Ralph Simpson

Little known fact: Fundy National Park was once home to a thriving art school. The former location of the New Brunswick College of Craft & Design (NBCCD), then known as the New Brunswick School of Arts & Crafts, is now hidden in the park, devoid of buildings and only accessible to a small group of knowledgeable park interpreters. This past summer, through the pioneering efforts of Craft NB and Fundy Park, the park once again hosted artisans for the Beneath the Surface residency.

If small collaborations can have huge effects, you can imagine the waves made by institutions and organizations teaming up. Craft NB, under the leadership of Alison Murphy, reached out to Fundy National Park to discuss the possibility of a summer residency for their members. Unlike most residencies, artists would spend five days in the park absorbing knowledge and then go back home to create. This relieved the pressure to come up with ideas on the spot and allowed for the slow absorption of new concepts.


Deborah Payne

After many months of preparations – partnerships formed through the tireless efforts of Craft NB staff, applications developed by their exhibitions committee, artists selected by a jury of professionals, and guest speakers recruited from the vibrant personalities of the art community – this residency came to pass in summer 2017.

Maria Guevera

The residency opened up lines of communication between artists and scientists. Park interpreters, a phenomenal resource of our National Parks, took the group of 19 craftspeople on journeys through some of their favourite park environments. Sharing knowledge and science, so different from a lecture in a university hall, this experience was a quest for information in what suddenly seemed like a brand new and exotic environment. Some artists even made pilgrimage to the exact site of the old craft school.


Patty Belyea Goodine

The artists spent several months building work after they returned home. While they each made individual works, they had meetings for critique throughout the process. An under-appreciated form of collaboration, show-and-tell can spark whole new ways of working. This continuous churning of ideas through a group was instrumental in creating more innovative work. The diverse group of craftspeople, made up in large part of NBCCD alumni, included Allison Green, Alyson Brown, Deborah Payne, Emily Blair, Izabell Fagan, Jacqueline Bourque, Jamie Brown, Joe Pach, Kate White, Maria Guevara, Matt Watkins, Patty Goodine, Phil Savage, Ralph Simpson, Gesig Isaac, Jeanette Henry, Peter Powning, Shinaid McGillivray, and Steve Jones.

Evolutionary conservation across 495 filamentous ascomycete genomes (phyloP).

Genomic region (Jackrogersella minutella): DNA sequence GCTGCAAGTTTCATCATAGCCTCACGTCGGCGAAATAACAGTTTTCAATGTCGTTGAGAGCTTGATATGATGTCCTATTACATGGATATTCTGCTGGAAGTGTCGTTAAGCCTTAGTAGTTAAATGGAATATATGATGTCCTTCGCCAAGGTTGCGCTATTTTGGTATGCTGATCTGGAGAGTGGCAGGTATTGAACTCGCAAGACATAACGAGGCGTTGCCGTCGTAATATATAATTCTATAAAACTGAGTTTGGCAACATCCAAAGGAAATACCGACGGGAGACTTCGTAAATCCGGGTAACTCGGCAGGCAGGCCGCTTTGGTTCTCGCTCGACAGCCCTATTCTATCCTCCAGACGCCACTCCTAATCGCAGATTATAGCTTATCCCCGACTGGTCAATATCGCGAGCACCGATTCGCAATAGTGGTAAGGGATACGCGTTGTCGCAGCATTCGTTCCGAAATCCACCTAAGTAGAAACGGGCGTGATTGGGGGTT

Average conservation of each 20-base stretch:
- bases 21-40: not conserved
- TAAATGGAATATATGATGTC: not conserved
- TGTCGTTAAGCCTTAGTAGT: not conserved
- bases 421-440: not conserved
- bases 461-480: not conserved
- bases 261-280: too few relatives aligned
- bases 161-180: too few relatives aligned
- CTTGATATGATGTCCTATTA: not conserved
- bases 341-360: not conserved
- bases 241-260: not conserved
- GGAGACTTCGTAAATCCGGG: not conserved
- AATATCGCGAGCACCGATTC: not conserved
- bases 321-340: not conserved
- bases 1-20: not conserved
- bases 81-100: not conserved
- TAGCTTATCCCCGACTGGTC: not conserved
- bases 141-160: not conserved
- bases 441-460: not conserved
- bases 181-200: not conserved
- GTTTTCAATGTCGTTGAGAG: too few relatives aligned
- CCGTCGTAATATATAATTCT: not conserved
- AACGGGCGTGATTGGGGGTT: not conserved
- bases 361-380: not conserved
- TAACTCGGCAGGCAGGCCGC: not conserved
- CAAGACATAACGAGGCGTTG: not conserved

Alyson Brown

When the artwork was complete, and curated by Executive Director of the Canadian Craft’s Federation Maegen Black, the efforts of the staff at the various galleries on the tour schedule made certain that the work was presented in the best light possible. Still touring as we speak, Beneath the Surface started at the UNB Art Centre, moved to the Art & Culture Centre of Sussex, and is currently being enjoyed at the NB Museum until April, before travelling to Restigouche Gallery. The exhibition brought in one of the largest opening day audience the NB Museum has ever seen, and at the opening, the Sheila Hugh Mackay Foundation presented the museum with funding to continue exhibiting works of cultural significance. Institutions that work together can succeed together too.


Matt Watkins


Craft NB and Fundy National Park are hoping to bring a second iteration of this project into being in 2019. Students and craftspeople who are interested can apply for juried membership with Craft NB so they can be considered for inclusion.

What could seem at the outset like a monumental goal was made surmountable by the joint efforts of enthusiastic institutions and individuals. Artists seeking ways to make a splash in a very big pool could take inspiration from this project – find organizations that foster collaboration and cooperation, and start thinking about success as a team sport.

Words by Allison Green
 Photos by Brett MacFadyen